Miriam Cohen Professor of History on the Evalyn Clark Chair
Miriam Cohen is Evalyn Clark Professor of History at Vassar College. Her specialties include the history of American women and twentieth-century social history. Her first book, Workshop to Office: Two Generations of Italian Women in New York City was published by Cornell University Press in 1993. She has published numerous articles on the history of social welfare in Europe and the United States. Julia Lathrop: Social Service and Progressive Reform was published in 2017 by Routledge. In 2020 she helped organize the Vassar events commemorating the centennial of the Nineteenth Amendment. She also published Votes for Women: Vassar and the Politics of Women’s Suffrage, an essay to accompany the online library exhibition on the history of Vassar’s role in the suffrage movement.
- AB, University of Rochester; MA, PhD, University of Michigan
- At Vassar since 1977
In the Media
How Public Schools Became America’s Social Safety Net
Miriam Cohen, Professor of History on the Evalyn Clark Chair, was quoted in a Nation article about how public schools became America’s social safety net.
Vassar Faculty Panel: The History of Social Movements and the Fight for Racial Justice
Summer Institute for the Liberal Arts
Vassar and the Vote
Vassar College is commemorating the 100th anniversary of the 19th Amendment with a variety of exhibitions and programs that will examine the women’s suffrage movement—including some Vassar alumnae who were leaders in the fight for the right to vote.
What a Wonderful Time!
Lovely weather and a stunning campus greeted 1,800 alumnae/i and guests for Reunion 2018. From June 7-10, alumnae/i enjoyed dozens of events from the annual parade to receptions, tours, lectures, and more!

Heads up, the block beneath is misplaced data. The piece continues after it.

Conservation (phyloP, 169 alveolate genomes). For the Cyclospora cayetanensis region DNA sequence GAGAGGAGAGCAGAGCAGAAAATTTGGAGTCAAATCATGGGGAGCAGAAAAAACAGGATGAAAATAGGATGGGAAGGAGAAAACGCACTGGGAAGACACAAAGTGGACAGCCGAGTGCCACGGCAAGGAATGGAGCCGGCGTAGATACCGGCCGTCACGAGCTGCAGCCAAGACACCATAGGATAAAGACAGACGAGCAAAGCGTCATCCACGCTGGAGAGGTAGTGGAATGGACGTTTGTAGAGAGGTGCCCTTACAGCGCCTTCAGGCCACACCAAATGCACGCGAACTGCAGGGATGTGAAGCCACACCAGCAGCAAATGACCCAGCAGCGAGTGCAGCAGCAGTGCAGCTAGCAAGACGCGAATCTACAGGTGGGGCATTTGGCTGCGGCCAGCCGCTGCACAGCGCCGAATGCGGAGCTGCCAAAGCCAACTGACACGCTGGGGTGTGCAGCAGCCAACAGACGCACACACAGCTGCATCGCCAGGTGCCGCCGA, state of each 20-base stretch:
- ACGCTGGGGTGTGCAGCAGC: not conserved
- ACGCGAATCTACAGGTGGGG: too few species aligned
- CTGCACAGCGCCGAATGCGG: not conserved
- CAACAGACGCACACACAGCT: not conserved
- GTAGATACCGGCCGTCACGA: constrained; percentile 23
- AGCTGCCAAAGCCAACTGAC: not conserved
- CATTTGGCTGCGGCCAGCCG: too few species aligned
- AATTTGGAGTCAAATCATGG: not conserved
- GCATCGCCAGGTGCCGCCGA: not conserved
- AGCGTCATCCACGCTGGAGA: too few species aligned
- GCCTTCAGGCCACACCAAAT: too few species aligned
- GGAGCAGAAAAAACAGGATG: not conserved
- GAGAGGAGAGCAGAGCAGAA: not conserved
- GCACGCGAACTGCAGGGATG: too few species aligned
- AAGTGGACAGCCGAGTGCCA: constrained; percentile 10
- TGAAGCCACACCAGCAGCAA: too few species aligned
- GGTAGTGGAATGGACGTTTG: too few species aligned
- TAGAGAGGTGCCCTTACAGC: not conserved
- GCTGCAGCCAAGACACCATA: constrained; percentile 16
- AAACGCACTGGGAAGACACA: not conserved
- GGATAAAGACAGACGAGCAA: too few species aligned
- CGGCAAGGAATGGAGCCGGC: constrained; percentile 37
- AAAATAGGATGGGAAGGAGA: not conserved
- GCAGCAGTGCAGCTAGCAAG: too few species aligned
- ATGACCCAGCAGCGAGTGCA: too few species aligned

Historians File Protest for State and Local History
December 4, 2017
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Miriam Cohen, Evalyn Clark Professor of History, has been at Vassar since 1977. She received her BA at the University of Rochester in 1971 and PhD in history from the University of Michigan in 1978. Her specialties include the history of American women and the history of twentieth-century social reform. Her book, Workshop to Office: Two Generations of Italian Women in New York City (1993) was a finalist for the Thomas Znaniecki Prize of the American Sociological Association. With Michael Hanagan, she published numerous articles on the comparative history of the welfare state in England, France, and the United States. Her article, “Reconsidering Schools and the American Welfare State,” History of Education Quarterly 45:4 (Winter, 2005) was selected as one of forty articles for the journal’s Fiftieth Anniversary Retrospective issue published in Fall, 2010, which highlights the major trends of the first fifty years of the journal. Her book Julia Lathrop: Social Service and Progressive Government, was published by Routledge in 2017. In 2020 she helped organize the Vassar events commemorating the centennial of the Nineteenth Amendment. She also published Votes for Women: Vassar and the Politics of Women’s Suffrage, an essay to accompany the online library exhibition on the history of Vassar’s role in the suffrage movement.
Professor Cohen’s other professional activities include service on the Joan Kelly Memorial Book Prize of the American Historical Association, the Final Selection Committee for the Woodrow Wilson Fellowships in Women’s Studies, the Grants-in-Aid Committee of the Franklin and Eleanor Roosevelt Institute, and the Program Committee for the History of Education Society. She has also served as a trustee of the Berkshire Conference of Women Historians and she was an advisory editor of Encyclopedia of Women in American History .